Sreyneang is a widow and a mother with two daughters who are in school. The family lives on an island in the Mekong River about 15 kilometers from Phnom Penh. Sreyneang (in the photo) sells Khmer noodle in her village. Khmer noodle or Num Banh Chok is considered the national dish of Cambodia and can be served with a green curry soup and banana flowers, bean sprouts, water lily stalks and cucumber.
Sreyneang sells Num Banh Chok in the morning till almost mid-day. In the afternoon, she sells vegetables. She buys vegetables from fellow farmers in her village and carries them by bicycle to resell in front of the garment factory. She is also a scarf weaver.
Sreyneang wants to replace her bicycle with a motorbike, which will make it easy for her to transport vegetables. Hence, she decided to apply for a loan of $700 to purchase a motorbike.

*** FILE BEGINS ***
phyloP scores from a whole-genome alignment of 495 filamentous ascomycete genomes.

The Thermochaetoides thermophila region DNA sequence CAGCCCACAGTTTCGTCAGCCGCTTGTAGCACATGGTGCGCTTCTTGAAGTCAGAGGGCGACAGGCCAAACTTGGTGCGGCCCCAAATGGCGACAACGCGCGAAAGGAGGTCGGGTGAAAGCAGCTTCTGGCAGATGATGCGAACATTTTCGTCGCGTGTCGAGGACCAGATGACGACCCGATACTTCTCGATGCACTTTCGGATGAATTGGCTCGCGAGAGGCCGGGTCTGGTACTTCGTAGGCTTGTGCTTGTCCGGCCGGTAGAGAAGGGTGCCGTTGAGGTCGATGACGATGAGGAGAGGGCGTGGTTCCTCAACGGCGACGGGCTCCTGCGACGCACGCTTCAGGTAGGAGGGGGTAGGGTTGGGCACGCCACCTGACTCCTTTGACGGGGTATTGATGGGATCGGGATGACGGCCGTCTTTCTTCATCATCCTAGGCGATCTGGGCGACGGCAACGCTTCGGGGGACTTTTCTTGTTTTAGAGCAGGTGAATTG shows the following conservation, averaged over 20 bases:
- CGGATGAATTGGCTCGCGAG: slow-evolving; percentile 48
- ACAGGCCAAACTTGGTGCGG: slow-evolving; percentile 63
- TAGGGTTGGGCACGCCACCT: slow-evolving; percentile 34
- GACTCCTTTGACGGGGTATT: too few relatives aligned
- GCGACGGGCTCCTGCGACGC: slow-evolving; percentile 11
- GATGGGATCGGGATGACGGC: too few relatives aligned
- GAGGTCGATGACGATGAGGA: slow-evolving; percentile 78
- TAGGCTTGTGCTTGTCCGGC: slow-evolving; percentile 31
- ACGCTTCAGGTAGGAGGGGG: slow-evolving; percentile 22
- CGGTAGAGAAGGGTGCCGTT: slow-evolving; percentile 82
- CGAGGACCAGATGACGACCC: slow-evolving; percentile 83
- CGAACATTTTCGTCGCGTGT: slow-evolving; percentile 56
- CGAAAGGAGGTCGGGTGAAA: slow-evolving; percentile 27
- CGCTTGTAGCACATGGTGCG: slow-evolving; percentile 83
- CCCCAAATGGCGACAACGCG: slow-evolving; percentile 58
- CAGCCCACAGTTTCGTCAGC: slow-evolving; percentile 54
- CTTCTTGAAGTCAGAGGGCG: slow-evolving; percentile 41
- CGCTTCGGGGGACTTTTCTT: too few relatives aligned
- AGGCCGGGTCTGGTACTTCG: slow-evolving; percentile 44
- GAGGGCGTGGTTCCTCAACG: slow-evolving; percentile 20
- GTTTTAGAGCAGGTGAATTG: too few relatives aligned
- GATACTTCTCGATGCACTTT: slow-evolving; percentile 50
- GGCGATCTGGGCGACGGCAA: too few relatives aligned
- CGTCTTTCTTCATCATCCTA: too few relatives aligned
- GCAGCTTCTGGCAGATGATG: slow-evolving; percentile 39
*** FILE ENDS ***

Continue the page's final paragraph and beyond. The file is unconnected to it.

MAXIMA Mikroheranhvatho is a Cambodian microfinance institution founded in 2000 to help low-income rural and urban people and small- to medium-sized businesses (SMEs) access financial services. Sustainable access to credit helps to create jobs and enables business owners improve their living conditions, educate their children, provide health care to their families, and more. It also enables the rural poor to remain at home with their families, rather than moving to city centers in search of employment.